Copy paper – 5 mil (75-110 gsm)
Typical photobase RC paper – 10.5 mil (230-260 gsm)
Typical cotton fine art paper – 15 mil (310-385 gsm)

You can use these references to mentally feel a paper before even taking it out of the box.

Brightness vs. Whiteness

Brightness is a paper’s ability to reflect light while whiteness is the color quality (in a range of warm-white to cool-white) of that reflected light. The “whiter” the paper the cooler or more bluish it will be. As photographers we should be much more concerned with the whiteness (or shade) of a paper than its brightness specification. The subject of your images comes into play when considering paper shade. For instance, portraits and landscapes may benefit from a slightly warmer tone while marine and architectural shots might look best on a cooler-toned paper. Still, it’s a matter of taste so experiment with different toned papers to see how they work with various subjects.


A warmer or cooler toned paper can change the entire feeling of a print.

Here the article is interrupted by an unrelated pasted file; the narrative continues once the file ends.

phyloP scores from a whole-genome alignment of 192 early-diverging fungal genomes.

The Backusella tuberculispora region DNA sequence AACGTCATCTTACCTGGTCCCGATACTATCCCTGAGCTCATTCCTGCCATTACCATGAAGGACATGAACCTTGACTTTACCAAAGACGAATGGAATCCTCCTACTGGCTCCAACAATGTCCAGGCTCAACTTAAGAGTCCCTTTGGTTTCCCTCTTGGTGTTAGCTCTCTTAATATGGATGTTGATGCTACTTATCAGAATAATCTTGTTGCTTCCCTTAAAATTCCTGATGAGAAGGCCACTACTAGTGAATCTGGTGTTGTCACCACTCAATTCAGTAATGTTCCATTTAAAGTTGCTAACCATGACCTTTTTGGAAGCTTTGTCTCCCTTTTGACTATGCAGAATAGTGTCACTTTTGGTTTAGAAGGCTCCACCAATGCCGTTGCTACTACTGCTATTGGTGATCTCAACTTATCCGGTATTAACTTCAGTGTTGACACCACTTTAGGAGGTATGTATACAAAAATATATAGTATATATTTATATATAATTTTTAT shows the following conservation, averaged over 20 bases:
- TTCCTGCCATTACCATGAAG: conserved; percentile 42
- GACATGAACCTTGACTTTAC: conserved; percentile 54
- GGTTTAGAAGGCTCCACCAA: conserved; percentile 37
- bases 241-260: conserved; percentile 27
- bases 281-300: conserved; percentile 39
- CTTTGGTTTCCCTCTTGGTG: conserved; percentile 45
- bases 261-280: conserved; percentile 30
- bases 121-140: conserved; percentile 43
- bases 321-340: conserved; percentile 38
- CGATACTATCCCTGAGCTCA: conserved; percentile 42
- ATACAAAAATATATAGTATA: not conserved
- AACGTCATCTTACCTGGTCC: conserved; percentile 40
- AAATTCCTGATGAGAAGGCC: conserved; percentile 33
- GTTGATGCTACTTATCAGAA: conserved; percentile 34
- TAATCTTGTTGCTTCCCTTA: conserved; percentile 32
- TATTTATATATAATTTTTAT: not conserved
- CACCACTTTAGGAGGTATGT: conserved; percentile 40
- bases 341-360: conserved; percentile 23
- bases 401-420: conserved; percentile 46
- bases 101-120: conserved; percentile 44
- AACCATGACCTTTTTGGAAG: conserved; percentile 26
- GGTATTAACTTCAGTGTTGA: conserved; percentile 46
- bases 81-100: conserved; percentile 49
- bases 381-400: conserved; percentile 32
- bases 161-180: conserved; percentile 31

Optical Brighteners

Optical brightening agents (OBAs) and Fluorescent Brightening Agents (FBAs) are added to the base stock or coating to increase whiteness. On the plus side, OBAs and FBAs make paper look clean and bright with a bluer white. Despite the esthetic benefits of warmer paper for many kinds of subjects, there are customers who seek out that cool-tone, bright-white look. However, these chemicals “burn out” over time when exposed to UV light and cause the paper to return to its natural warmer shade. To avoid this issue, look for papers that are listed as “OBA Free” or “Low OBA.”

As you can see, there are many factors that go into choosing just the right paper for the effect you want; here’s how to go about it. Start with surface and thickness. Then pick a warm, neutral or cool-tone paper. Next, if you don’t want the shade to go warmer with time, avoid optical brighteners. Finally, when you find papers that work for you, stick with them. Follow these simple steps and your prints will shine.



One of the best ways to become acquainted with different types of inkjet papers is to order one of Red River’s Paper Sample Kits. There are a variety of kits to choose from which will allow you to sample many different types of paper.


Original Publication Date: August 10, 2015

Article Last updated: August 10, 2015